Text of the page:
The Montana Hospital Association says it fully supports the Bullock administration’s phased-in approach to rebooting the state’s economy. The hospitals represented by the association are now outlining their plans to resume elective surgical procedures.
Gov. Steve Bullock consulted closely with Montana’s health care industry before announcing his intent to lift the state’s stay at home order, according to Montana Hospital Association President and CEO Rich Rasmussen.
"There has been a lot of counsel and a lot of collaboration going back and forth."
Late last month MHA urged Bullock to issue a mandatory statewide shelter-in-place declaration to protect lives and the economy. Rasmussen says the sacrifice paid huge dividends.
"We can easily ask ourselves the question, 'What does Montana and Hawaii have in common?' We’re both islands as it relates to COVID. If you look at us today, we’re an island among Idaho, Wyoming, North Dakota, South Dakota. We have the highest response rate in terms of public health measures, and we have the lowest instances of the disease."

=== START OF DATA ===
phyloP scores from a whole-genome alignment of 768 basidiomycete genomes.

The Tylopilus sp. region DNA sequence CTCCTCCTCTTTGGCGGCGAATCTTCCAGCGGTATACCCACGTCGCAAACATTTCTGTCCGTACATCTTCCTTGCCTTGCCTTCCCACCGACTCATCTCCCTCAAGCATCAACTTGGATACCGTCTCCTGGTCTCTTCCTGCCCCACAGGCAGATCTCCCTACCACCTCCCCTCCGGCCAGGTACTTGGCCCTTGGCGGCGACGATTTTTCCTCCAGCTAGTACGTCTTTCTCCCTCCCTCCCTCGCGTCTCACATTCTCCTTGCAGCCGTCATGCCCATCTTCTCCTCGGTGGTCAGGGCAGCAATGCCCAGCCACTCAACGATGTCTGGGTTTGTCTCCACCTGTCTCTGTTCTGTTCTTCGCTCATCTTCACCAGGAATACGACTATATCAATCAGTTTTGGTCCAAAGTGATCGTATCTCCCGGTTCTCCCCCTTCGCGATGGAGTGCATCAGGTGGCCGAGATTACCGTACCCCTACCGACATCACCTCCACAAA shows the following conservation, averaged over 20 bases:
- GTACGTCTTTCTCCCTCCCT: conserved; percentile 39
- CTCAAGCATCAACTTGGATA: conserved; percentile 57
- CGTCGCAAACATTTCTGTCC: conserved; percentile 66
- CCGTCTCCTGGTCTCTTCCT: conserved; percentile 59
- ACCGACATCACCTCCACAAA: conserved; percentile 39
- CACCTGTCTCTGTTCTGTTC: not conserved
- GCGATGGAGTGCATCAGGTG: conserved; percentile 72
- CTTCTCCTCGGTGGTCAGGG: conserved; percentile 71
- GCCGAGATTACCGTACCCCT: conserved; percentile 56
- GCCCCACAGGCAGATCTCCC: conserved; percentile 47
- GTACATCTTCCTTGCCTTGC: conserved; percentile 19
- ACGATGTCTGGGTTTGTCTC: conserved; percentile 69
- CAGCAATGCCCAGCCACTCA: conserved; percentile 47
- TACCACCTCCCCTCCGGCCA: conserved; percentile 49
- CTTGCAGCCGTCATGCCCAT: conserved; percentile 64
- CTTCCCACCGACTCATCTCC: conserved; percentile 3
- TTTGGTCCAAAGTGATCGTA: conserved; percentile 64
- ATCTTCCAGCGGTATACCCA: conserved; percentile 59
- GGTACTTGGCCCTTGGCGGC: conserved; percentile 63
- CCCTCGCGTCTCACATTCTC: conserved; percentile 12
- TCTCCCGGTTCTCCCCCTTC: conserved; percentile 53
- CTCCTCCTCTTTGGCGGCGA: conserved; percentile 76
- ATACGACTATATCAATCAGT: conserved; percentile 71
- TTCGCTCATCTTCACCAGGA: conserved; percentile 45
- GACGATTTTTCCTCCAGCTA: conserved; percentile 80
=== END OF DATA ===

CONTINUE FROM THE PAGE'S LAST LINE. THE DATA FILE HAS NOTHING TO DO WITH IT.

In late March the association also recommended hospitals cancel elective procedures to protect patients and health care workers in the event of a massive surge of COVID-19 cases. That surge never manifested. Now MHA supports measured resumption of those non-emergency procedures, such as colonoscopies and cataract surgeries.
"With resumption of the services, it now gives us the ability, now that we see we have the capacity and resources in place, to slowly phase this in. It’s not going to happen overnight."
Rasmussen says providers will occasionally pause to survey the medical landscape, ensuring community spread hasn’t taken place. If COVID-19 remains in check, they’ll take on additional elective cases. If there’s a problem, he says providers will tap the brakes.
He predicts hospitals will slowly ramp-up operations over the course of the next month.
That’ll also depend on availability of resources including personal protective equipment and testing supplies. Rasmussen says those testing kits still present a big supply chain pinch.